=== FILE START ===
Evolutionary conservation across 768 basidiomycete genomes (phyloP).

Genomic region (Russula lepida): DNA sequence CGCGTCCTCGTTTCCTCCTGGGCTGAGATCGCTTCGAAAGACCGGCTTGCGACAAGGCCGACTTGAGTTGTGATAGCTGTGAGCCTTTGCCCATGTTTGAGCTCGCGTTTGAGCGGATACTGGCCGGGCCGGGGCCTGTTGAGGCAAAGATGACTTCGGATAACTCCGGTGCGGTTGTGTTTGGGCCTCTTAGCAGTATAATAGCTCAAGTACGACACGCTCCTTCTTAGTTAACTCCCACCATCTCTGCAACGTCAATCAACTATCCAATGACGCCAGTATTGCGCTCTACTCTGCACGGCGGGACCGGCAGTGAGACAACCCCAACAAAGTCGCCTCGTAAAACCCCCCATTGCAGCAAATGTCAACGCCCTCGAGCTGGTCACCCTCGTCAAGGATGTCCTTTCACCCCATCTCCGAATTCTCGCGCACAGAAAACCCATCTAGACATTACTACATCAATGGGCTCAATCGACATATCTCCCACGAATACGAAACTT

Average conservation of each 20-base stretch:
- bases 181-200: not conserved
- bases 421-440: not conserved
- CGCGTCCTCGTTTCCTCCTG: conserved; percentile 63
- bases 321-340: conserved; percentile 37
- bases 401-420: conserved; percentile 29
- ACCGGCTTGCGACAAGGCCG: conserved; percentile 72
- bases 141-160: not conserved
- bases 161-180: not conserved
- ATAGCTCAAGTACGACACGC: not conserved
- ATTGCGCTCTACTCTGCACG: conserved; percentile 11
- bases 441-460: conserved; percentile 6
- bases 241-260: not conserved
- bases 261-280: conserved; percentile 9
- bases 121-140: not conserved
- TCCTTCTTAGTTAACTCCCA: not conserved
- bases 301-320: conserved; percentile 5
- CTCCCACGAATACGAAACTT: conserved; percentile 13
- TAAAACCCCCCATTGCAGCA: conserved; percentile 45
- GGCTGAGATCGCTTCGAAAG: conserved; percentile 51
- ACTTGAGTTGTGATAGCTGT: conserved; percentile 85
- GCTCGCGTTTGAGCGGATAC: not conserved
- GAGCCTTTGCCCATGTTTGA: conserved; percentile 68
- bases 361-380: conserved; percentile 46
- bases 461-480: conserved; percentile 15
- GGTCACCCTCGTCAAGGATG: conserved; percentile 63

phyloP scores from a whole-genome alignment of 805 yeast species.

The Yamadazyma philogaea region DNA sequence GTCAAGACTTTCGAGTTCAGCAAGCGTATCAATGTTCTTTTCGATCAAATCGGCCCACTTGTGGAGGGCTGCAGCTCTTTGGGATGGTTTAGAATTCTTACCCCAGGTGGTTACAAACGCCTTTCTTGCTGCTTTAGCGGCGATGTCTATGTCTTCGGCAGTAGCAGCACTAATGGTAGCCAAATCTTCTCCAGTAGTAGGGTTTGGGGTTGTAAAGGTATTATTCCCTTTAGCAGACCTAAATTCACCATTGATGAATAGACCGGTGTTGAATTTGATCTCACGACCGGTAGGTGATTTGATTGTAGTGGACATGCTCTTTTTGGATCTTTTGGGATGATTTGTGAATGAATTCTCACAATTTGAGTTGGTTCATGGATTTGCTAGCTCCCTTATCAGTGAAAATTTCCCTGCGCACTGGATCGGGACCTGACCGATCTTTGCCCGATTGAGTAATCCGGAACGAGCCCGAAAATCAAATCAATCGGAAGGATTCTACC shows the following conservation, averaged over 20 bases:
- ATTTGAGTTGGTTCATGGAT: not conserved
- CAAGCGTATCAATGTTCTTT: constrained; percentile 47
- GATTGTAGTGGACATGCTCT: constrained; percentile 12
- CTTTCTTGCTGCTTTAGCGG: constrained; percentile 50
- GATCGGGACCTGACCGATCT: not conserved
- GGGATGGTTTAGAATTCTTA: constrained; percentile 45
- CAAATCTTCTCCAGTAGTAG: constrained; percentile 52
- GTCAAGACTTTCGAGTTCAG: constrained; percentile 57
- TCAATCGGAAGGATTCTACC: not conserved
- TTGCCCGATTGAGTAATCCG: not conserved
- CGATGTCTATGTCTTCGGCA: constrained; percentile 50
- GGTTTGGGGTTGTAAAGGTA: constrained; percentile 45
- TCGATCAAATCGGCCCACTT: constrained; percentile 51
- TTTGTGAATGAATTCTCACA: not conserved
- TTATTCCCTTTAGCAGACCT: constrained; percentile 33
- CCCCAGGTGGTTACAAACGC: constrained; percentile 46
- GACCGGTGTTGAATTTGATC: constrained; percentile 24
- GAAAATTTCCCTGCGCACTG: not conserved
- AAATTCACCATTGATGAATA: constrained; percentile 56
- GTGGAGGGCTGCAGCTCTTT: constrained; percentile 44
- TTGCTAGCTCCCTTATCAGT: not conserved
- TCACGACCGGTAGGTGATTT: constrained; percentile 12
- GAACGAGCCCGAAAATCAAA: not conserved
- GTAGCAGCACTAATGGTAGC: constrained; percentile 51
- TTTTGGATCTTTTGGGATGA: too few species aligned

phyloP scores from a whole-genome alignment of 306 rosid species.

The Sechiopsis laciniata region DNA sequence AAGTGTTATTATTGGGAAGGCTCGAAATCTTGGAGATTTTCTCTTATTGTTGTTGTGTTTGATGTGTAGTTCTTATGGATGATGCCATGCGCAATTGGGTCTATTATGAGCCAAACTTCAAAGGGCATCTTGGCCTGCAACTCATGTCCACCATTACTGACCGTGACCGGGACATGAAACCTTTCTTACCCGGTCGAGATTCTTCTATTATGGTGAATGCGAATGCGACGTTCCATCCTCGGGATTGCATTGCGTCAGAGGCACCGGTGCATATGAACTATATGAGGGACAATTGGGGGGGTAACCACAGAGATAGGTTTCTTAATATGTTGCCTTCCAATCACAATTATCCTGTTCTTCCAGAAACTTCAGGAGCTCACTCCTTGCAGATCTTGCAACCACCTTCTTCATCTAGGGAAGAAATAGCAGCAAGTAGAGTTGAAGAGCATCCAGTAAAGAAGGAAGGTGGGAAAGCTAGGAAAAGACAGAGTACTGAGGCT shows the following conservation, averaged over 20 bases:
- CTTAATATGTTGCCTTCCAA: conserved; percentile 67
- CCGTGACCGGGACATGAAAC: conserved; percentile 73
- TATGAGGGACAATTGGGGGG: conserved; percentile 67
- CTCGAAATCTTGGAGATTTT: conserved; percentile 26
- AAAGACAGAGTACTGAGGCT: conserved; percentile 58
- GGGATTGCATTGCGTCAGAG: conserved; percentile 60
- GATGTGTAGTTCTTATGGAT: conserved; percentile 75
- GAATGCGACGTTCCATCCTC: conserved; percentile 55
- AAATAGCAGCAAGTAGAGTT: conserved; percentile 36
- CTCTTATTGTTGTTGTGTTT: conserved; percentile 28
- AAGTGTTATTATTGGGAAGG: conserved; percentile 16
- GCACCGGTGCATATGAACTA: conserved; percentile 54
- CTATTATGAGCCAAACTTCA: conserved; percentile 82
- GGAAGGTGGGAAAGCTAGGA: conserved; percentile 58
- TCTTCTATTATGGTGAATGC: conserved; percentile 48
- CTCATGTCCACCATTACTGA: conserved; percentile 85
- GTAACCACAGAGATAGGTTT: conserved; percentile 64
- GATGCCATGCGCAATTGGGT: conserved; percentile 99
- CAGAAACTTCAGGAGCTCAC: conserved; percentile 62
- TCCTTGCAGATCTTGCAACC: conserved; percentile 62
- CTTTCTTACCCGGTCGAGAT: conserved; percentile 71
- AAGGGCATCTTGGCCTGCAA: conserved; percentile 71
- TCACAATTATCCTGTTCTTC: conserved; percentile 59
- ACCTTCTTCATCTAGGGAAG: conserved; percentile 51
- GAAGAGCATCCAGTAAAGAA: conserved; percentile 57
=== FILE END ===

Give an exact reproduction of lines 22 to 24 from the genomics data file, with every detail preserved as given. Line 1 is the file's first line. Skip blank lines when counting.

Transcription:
- GGCTGAGATCGCTTCGAAAG: conserved; percentile 51
- ACTTGAGTTGTGATAGCTGT: conserved; percentile 85
- GCTCGCGTTTGAGCGGATAC: not conserved